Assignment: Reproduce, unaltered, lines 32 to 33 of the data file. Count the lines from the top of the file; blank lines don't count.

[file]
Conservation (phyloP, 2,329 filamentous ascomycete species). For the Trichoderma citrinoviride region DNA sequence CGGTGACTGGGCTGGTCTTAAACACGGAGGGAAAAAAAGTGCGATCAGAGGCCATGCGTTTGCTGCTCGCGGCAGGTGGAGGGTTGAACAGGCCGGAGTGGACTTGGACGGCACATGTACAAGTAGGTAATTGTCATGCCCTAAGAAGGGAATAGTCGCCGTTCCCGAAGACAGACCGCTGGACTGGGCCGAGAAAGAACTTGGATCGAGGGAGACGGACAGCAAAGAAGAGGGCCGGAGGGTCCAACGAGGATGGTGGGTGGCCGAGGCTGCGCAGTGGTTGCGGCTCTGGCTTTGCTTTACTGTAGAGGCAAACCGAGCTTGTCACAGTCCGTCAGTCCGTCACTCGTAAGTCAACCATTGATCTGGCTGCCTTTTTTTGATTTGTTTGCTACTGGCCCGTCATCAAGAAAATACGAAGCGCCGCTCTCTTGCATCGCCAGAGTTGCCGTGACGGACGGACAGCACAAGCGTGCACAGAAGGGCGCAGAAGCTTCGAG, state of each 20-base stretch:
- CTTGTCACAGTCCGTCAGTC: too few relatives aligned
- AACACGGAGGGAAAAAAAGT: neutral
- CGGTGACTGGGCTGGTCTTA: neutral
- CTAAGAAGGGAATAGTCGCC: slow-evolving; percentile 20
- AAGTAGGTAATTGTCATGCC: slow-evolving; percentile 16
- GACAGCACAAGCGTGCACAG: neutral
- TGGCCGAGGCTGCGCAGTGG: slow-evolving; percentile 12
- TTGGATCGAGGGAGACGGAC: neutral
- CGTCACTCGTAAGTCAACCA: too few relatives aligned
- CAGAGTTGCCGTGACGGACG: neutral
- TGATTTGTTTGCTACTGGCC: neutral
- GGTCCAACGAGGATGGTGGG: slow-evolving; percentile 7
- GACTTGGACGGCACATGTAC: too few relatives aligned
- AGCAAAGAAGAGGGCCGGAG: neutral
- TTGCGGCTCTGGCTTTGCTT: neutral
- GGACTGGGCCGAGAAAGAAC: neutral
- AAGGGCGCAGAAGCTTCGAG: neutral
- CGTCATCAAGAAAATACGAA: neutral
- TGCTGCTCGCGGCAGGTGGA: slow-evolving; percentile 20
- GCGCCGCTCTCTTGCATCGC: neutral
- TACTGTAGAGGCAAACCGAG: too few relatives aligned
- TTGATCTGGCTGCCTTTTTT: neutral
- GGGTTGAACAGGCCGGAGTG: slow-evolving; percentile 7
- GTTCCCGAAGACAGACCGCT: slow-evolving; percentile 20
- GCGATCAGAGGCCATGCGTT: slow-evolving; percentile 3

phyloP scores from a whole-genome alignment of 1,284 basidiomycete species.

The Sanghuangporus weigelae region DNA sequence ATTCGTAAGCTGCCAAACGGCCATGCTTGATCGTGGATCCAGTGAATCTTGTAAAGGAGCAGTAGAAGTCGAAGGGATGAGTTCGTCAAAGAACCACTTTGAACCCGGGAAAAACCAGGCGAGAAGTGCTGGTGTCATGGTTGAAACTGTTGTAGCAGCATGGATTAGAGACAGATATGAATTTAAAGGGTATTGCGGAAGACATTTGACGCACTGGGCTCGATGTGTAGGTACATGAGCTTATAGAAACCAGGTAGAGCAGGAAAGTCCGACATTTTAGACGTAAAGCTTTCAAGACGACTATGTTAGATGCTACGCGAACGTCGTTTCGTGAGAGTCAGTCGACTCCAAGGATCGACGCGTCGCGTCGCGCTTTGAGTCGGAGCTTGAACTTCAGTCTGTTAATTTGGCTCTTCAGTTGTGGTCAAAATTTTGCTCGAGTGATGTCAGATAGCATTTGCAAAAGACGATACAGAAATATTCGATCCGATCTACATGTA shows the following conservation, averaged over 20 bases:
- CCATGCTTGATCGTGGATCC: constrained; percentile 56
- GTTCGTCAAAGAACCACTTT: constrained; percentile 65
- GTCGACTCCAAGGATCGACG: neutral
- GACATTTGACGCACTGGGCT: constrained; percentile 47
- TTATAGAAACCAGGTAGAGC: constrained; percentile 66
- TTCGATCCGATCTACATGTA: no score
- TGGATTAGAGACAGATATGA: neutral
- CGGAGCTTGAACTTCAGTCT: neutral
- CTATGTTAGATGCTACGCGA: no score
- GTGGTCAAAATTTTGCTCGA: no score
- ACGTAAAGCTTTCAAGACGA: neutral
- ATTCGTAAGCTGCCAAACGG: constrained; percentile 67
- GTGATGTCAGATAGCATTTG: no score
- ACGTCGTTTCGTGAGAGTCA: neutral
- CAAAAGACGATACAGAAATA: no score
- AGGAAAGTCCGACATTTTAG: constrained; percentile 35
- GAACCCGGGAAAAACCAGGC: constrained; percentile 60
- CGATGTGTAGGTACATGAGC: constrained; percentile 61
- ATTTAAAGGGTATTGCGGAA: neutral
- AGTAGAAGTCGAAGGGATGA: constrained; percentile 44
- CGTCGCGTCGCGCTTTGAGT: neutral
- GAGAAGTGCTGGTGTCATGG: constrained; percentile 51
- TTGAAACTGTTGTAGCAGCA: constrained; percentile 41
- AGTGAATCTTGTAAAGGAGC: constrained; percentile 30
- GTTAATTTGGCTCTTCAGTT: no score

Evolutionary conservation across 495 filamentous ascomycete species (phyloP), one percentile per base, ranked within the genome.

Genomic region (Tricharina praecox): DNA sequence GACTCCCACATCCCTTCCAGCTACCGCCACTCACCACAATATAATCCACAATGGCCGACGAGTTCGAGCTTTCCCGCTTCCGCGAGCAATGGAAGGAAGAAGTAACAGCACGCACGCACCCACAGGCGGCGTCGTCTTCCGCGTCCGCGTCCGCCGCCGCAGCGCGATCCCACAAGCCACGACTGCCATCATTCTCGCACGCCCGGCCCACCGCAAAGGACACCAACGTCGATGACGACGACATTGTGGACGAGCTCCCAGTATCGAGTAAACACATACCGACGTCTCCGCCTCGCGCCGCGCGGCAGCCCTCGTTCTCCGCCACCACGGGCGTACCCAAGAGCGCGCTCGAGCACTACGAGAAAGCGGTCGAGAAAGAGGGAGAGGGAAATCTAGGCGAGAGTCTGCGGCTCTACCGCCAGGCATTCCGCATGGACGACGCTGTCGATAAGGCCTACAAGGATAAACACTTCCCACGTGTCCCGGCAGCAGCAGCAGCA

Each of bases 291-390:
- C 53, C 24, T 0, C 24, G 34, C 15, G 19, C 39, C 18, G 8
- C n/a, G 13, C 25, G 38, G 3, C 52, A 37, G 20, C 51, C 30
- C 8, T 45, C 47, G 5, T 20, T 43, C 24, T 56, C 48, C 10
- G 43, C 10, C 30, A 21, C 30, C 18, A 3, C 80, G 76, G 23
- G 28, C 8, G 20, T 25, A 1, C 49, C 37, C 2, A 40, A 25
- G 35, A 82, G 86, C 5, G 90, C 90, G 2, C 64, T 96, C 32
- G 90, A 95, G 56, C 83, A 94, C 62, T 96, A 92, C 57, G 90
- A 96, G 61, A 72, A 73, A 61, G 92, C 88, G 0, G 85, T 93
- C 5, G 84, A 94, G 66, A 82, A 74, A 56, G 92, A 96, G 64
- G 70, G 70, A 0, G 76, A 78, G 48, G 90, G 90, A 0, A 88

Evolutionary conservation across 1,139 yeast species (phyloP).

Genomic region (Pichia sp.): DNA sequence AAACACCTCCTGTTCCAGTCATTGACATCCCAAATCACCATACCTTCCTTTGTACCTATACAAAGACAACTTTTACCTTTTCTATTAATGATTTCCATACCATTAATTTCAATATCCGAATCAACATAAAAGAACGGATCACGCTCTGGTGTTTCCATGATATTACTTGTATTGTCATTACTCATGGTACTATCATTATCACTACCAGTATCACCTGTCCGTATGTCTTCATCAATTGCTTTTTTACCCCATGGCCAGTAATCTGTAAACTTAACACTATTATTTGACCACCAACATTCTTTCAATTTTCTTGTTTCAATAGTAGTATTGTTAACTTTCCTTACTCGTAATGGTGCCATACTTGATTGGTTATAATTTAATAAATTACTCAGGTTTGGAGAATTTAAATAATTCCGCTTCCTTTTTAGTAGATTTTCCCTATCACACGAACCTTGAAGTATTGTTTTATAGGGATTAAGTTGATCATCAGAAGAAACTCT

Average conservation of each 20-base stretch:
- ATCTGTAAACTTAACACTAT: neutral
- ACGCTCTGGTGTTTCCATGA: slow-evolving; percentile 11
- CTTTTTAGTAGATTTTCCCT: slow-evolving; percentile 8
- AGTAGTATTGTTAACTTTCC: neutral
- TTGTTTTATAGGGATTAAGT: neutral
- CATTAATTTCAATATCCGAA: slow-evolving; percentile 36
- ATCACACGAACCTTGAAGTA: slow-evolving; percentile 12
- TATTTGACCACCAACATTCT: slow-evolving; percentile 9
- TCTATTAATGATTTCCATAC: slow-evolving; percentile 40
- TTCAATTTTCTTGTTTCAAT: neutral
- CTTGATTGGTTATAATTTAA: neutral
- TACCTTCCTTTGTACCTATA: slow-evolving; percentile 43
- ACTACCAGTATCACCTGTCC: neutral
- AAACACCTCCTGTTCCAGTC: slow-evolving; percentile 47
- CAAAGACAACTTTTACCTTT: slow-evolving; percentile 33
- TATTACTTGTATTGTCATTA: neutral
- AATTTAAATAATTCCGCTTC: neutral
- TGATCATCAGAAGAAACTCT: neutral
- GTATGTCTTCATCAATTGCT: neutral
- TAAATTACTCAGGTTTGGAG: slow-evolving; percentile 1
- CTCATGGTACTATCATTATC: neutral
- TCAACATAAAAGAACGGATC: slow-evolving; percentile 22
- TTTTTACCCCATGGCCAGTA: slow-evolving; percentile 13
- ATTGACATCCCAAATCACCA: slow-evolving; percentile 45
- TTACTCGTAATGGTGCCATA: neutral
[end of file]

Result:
- GACATTTGACGCACTGGGCT: constrained; percentile 47
- TTATAGAAACCAGGTAGAGC: constrained; percentile 66